Creative couture and a rock come together for a Sound & Style Fashion Show | Weekender | Community

Decked out in a leopard-spotted top, alligator-green sleeves and coral pants, Tolliver Shearn knows a

Decked out in a leopard-spotted top, alligator-green sleeves and coral pants, Tolliver Shearn knows a thing or two when it comes to “werking it” on a fashion runway.

“You’re always thinking about your next move,” he says with a smile. “You also spend a lot of time looking at yourself in the bedroom, perfecting the perfect pose.” 

That’s because Shearn isn’t a professional Zoolander. Instead, he is a Western Iowa Tech Community College student who will be modeling creative couture at the Sound & Style Fashion Show, Saturday, at the Warrior Hotel, 525 Sixth St.

A fundraiser for the Sioux City Conservatory of Music, it will begin with a pre-symphony matinee from 4 to 6 p.m. A second set fashion show, emceed by the Weekender’s Earl Horlyk, will take place from 7 to 9 p.m., and will end with a DJ Dance Party, starting at 9 p.m.

So, what does fashion have to do with music? According to Conservatory of Music cofounder Gia Emory, there has always been a connection between musicians and designers.

“When you think of David Bowie and Prince, their look is as important as their sound,” she explains.

 For many years, Emory was a West Coast stylist for such fashionable females as Britney Spears and Priscilla Presley.

People are also reading…

Grace Emory is just as stylish as her mom. Indeed, the North High School 11th grader is considering a career as a fashion designer.

“You don’t have to spend a lot of money to look good,” she says. “You can take old clothing, make a few alterations and turn in into something really eye-catching.”

Displaying an example of her “upcycle” style, Grace Emory was wearing an old cardigan sweater, a vintage concert T-shirt, wraparound skirt and leggings.

East High School 10th-grader Chloie Roupe was boasting a similar look with a cardigan, animal print leggings and flowy dress.

“My style is a bit retro and a bit futuristic at the same time,” Roupe, who cites both singer Lady Gaga and designer Betsey Johnson as style icons, explains.

Like Grace Emory, Roupe is an aspiring fashion designer who will be showing off fashion during the Sound & Style show.

“My grandmother taught me how to sew,” Roupe says. “I’ve been experimenting with fabrics ever since.

In addition to Roupe and Grace Emory, clothing designed by Rachel Anne Rainwater, of Los Angeles, and Sean Bolte, of Minneapolis, will also be shown on the runway. So will Paul Chelstad, a Sioux City-based artist, who’ll be exhibiting some of his graffiti-inspired fashions.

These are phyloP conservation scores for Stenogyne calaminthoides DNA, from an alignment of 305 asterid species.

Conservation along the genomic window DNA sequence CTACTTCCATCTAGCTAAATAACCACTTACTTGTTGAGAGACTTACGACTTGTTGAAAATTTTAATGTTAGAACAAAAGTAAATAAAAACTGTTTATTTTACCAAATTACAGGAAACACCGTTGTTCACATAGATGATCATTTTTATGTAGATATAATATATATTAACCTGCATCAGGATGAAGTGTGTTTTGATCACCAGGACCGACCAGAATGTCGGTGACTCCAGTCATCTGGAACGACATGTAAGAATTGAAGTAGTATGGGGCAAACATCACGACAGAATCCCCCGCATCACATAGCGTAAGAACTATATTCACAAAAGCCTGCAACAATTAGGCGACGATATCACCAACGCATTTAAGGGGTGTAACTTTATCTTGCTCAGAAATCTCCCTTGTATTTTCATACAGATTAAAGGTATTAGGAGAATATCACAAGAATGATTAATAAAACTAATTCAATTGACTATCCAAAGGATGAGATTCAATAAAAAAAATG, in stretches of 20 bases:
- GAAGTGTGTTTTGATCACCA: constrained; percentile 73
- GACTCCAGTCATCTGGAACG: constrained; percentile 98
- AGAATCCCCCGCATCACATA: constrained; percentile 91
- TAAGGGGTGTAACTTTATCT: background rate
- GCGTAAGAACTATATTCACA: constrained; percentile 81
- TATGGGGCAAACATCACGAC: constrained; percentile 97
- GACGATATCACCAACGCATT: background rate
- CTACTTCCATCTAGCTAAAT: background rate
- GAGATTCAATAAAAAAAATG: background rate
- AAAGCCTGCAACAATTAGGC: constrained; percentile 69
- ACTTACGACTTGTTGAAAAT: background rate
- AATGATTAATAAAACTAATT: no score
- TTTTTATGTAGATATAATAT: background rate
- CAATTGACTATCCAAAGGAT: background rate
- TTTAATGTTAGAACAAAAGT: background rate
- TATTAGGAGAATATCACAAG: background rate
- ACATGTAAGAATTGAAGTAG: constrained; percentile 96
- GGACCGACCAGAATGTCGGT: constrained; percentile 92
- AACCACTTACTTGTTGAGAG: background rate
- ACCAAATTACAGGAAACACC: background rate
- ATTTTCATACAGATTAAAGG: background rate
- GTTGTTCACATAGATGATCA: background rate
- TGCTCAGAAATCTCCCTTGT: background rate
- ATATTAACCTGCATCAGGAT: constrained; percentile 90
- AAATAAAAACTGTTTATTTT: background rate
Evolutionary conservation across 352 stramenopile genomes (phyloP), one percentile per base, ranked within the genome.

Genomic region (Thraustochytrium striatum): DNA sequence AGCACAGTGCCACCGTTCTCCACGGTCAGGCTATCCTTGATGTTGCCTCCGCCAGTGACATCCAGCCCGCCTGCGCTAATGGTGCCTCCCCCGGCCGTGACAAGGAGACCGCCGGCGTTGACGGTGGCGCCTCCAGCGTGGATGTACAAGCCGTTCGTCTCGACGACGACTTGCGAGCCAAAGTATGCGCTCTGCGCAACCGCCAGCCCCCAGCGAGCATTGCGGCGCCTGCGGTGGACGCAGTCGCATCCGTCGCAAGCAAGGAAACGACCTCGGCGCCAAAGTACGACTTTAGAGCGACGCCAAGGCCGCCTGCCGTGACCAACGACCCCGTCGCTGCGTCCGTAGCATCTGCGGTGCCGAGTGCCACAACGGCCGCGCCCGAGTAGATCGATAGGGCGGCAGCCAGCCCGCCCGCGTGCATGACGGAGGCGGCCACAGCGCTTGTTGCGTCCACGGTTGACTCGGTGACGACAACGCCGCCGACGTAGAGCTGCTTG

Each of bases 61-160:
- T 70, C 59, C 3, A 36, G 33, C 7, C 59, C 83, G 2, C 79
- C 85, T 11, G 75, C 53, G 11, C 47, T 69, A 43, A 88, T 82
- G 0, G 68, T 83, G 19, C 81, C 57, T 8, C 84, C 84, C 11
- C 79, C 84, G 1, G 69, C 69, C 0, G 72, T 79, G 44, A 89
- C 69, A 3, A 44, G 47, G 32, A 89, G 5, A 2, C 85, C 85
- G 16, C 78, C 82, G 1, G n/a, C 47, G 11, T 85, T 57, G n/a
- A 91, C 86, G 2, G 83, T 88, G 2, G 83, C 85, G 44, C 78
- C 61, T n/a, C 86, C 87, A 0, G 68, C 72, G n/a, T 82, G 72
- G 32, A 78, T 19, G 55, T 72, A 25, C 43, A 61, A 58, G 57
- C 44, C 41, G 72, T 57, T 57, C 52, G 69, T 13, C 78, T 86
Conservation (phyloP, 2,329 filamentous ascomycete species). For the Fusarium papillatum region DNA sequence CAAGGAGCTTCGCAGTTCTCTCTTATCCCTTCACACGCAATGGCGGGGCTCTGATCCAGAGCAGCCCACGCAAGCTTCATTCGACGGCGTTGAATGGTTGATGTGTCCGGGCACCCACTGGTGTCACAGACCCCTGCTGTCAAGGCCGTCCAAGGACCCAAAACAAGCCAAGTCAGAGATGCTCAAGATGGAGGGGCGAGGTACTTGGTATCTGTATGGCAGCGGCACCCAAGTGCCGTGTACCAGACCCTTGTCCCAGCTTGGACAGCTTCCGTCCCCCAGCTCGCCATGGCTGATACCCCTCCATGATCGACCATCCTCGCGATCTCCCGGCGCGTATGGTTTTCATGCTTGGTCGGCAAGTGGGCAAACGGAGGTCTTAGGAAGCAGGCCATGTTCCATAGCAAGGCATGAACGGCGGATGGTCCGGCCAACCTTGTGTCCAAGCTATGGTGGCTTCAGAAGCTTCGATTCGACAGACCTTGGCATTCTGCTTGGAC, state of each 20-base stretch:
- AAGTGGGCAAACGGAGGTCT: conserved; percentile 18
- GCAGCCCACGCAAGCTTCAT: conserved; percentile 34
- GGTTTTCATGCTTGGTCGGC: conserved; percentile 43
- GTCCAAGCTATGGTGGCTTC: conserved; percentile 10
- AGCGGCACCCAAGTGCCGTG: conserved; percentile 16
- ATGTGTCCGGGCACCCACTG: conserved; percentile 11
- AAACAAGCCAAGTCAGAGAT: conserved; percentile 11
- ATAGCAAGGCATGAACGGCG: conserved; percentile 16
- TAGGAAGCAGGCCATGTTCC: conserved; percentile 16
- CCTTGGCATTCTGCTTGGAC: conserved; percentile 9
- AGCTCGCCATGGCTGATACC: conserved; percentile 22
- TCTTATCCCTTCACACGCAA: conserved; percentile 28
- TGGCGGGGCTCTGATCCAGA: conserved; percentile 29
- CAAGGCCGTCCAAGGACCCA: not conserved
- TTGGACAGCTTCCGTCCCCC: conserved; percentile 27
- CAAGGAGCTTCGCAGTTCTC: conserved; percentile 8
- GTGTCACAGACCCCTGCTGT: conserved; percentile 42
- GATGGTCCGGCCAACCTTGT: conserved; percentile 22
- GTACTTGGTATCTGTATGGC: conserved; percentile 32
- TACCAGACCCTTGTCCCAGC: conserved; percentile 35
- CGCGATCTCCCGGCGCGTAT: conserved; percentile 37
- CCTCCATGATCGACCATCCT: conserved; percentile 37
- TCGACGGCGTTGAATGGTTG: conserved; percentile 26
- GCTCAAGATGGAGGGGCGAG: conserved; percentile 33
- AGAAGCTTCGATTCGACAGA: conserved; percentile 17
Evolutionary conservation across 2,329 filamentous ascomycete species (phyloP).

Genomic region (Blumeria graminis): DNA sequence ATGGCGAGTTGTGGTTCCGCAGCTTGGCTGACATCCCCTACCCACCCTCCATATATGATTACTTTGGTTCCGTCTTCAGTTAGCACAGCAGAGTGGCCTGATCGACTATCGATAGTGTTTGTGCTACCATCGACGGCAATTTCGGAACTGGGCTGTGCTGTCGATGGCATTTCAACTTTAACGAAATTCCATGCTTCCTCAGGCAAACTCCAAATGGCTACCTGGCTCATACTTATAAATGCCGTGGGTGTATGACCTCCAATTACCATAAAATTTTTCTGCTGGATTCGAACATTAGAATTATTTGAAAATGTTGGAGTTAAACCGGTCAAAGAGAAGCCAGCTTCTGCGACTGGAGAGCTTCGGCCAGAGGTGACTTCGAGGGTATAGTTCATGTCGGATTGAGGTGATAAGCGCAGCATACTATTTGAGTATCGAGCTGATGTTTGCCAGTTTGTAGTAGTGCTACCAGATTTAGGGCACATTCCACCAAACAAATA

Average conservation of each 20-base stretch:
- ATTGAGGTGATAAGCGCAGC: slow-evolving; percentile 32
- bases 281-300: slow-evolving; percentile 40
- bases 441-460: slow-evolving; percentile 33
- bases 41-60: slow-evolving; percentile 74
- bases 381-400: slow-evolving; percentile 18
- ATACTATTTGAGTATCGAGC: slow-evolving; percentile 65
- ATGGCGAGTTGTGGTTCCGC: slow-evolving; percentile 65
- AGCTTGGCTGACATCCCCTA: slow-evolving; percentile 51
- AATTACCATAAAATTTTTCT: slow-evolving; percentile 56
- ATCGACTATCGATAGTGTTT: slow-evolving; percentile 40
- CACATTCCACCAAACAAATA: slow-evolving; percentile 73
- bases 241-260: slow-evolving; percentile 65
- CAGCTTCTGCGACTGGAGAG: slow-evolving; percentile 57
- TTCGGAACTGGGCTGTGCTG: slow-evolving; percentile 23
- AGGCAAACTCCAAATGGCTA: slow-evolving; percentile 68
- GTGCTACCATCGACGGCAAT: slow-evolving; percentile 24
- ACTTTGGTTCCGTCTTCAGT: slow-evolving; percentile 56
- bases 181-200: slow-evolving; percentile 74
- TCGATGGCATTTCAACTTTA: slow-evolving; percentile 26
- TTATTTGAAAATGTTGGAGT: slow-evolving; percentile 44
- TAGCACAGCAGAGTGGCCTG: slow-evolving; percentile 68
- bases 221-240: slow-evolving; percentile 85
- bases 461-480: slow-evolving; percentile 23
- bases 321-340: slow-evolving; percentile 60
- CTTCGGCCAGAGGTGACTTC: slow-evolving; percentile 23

Certain to be snapping plenty of high-fashion photos will be Miguel “Nasty” Almaraz-Castaneda, the 21-year-old owner of a graphic design collective Nasty Collective.

“I take photos, shoot video, create graphic design and, even, do a bit of podcasting whenever I get the chance,” he says. “Gotta do whatever you can to get by.”

For much of the past five years, Almaraz-Casteneda was homeless.

“My mom turned me away was I was 16,” he says. “Been on my own ever since.”

That hasn’t stifled Almaraz-Castaneda’s ambitions or his creativity. 

He cites as Biggie Smalls, Tupac Shakur and Quentin Tarantino as unlikely muses.

“There’s style in hip-hop as well as in filmmaking,” he says. “I like that.”

So, who is Rebecca Ericksen’s fashion hero? Probably not her dad.

“I’ve seen Becca buy old men’s jeans from the Goodwill, change a few things and wear ’em to school,” Tim Ericksen says as his Sergeant Bluff-Luton Community High School daughter walks down the Sound & Style runway. “I’ll tell her that I have plenty of old jeans that she can ‘upcycle.’ So far, Becca hasn’t taken me up on my offer.”

Fashion is a creative outlet, Rebecca Ericksen says.

“I just like taking something used and making it new again,” the first-time model says. 

While Rebecca Ericksen is still working the kinks out of her model poses, Zoe Belk already feels at home in front of a crowd.

“I’ve never modeled before but I’m also a singer,” the Western Iowa Tech Community College student-turned-model-for-a-night says. “A runway is just a different type of stage.”

Which is a good attitude to have. After all, fashion inspires confidence.

“I started getting into fashion as a way to express myself creatively,” Grace Emory says. “I show the world who I am when I dress the way I do.”

Chloie Roupe nods her head in agreement.

“Fashion should show off your personality,” she says. “It is a reflection of who you are.”

Wearing some fashionably destroyed jeans, cool kicks and white dress shirt, photographer “Nasty” Almaraz-Castanada is just as trendy as anybody on the runway.

“Being confident in yourself is key,” he says. “That’s true, no matter what you do.”